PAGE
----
Not much else to report…nope, that’s it.


I just realized I forgot to mention Thanksgiving dinner. It was organized by CME, and had current exchange students, last year’s students, affiliated administrators, and a few students’ families. There was a short speech here and there, but it was mostly unpretentious, or at least as unpretentious as it could reasonably be, given that it was held in the Hall of King’s College, a room vaulted and ornate beyond all measure. I learned a few interesting things about how M.D.s work in the UK, and got to find out what Cambridge students thought of MIT. At my table, one girl thought that MIT was way easier than Cambridge, and the other was amazed, after one year of it, that anyone could survive four in a row. So it varies.

One interesting thing was pointed out by Rob Wallach, exchange coordinator for Cambridge and Professor of Materials Science, who arranged the whole thing. He had placecards with something called the “Cambridge Flag” on them put at seats designated for the staff and academics. The image was of a flag that flown over Prospect Hill in Cambridge, MA by Washington’s troops during the revolutionary war. It has 13 red+white stripes and a Union Jack, which is a somewhat dissonant image.

The Cambridge Flag

Odds and Ends

I had a supervision today for Relativity, Electrodynamics, and Light. My supervisor did not, in fact, have a heart attack, but the doctors, it seems, were not initially sure, and he might be having surgery over the break.

I just had quite possibly the rudest discussion ever over dinner tonight. I’ve participated in similar discussions before, but never over dinner, nor before 8 PM. I was shocked.

I was looking for some other sort of cheese to buy, and I came across what looked to be nice individually wrapped wedges, which were of exceptional quality when I’d had them in the US. Except here, it turns out, the fine print identifies them as “cheese product”, i.e. pasteurized process cheese food product, or American cheese. Which is exactly what they taste like, but thicker.

Traveler’s Cheques

I spent an hour at the bank today trying to find out what had happened to my traveler’s cheques. I checked my balance, and they still had not been deposited after 5 weeks (they cover themselves by claiming it takes 4-6, but it is normally faster). I asked the clerk at the foreign currency counter to find out what their status was, and he called over the manager, who took out her cell phone and sat down next to an extension and a thick, messy two-hole punch (no three-hole punches in England) binder filled with phone numbers. She searched through the binder, then gave up and used the extension to call a number in her cell phone’s address book. She talked for about half an hour before the clerk came back and told me that it appeared the cheques had been lost in the mail.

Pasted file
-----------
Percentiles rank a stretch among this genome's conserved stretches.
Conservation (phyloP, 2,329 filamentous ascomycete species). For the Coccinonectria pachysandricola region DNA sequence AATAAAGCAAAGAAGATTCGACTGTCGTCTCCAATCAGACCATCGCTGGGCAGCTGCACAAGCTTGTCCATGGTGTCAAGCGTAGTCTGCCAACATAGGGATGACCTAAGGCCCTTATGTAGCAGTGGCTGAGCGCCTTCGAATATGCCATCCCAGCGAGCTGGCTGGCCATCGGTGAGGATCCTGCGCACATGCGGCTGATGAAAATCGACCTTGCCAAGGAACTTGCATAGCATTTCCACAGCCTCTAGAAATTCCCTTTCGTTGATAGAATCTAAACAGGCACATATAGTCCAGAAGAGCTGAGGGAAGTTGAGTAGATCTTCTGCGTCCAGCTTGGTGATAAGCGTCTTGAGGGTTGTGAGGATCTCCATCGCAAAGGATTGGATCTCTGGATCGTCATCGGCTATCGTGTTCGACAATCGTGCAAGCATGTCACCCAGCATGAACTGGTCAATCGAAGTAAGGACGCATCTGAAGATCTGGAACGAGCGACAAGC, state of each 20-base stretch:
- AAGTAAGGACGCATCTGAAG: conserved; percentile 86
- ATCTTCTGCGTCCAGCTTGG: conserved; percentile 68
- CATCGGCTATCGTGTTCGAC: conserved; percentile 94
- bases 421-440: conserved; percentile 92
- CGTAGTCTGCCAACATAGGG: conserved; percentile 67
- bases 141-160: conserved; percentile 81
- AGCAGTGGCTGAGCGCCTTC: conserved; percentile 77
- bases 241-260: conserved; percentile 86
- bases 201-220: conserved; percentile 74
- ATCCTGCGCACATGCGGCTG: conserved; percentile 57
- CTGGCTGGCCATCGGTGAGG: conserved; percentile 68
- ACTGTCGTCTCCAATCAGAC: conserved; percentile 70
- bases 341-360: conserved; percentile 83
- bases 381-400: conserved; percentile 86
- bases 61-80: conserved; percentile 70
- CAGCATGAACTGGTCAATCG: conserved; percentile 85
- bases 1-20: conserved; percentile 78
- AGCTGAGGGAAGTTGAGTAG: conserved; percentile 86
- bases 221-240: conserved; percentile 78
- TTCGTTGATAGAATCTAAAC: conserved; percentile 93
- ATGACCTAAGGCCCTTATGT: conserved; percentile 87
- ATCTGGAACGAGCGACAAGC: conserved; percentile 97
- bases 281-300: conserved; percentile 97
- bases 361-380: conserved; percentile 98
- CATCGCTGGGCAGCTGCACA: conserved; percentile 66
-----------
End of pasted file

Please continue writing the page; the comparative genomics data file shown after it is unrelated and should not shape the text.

That’s right. They lost 20 traveler’s cheques in the mail at once. And their photocopier wasn’t working that day, so they don’t have copies that they could use to claim them instead. I was told to place a stop payment on the cheques and get new ones issued, then deposit those. They promised to repay me for any fees I might incur in the process, which is very nice of them but fails to solve the major problems, most notably that even if I could call them internationally (I don’t have a telephone) and get them to stop payment and send me new cheques, I might not still be here by the time they arrived.

After some wrangling, I convinced the foreign currency clerk to have Barclays claim the same set of cheques, since he had all of their serial numbers from the receipt and this is all that is needed to recover them. However, as I’m still depositing them to the student account, this process will again take 4-6 weeks. If I’m lucky, by the start of next term I’ll have enough money in my account to pay off my buttery bill.

Moral: Never do business with Barclays.


When I flew over to England, I carried with me a substantial amount of US$ in travelers’ cheques. I figured it would probably be about the most liquid, spendable thing I could have short of cash, but with the whole great non-stealable thing. As it turns out, they’re just about the most illiquid form of funds imaginable. I deposited them in my bank account as soon as it was opened, on the 20th of October, and they still have not cleared. I was truly scared that I would have to figure out how to live off of my few remaining pounds until I realized that I can instantly withdraw as much cash as I need from my US ATM card. Aahhh.

Not much happening here, apart from work and a scheduling quirk resulting in two consecutive days of rowing.



Last night I went out with Cadenza to formal hall at St. John’s (where we’re headquartered). The environment was incredible, and the food was reasonable. I got to know my fellow Cadenzans a good bit better. A bunch of them went out to a “Queen’s ent” (ent=entertainment, in this case a costume party at Queen’s College) but I didn’t have a costume or motivation. Today I woke up and thought about the 2×20 minute erg workout I would probably have to do for crew. This has been causing me problems, since it has tended to happen at about 12:30. Since the buttery is only open 12-1:30 and I can’t eat directly before a workout, this meant, essentially, no lunch. I’d had enough of trying to scrounge my own food on Saturdays, so instead I preemptively did an hour steady-state at 11 or so and immediately afterward went to lunch, which is served all of 20 feet from the weight room.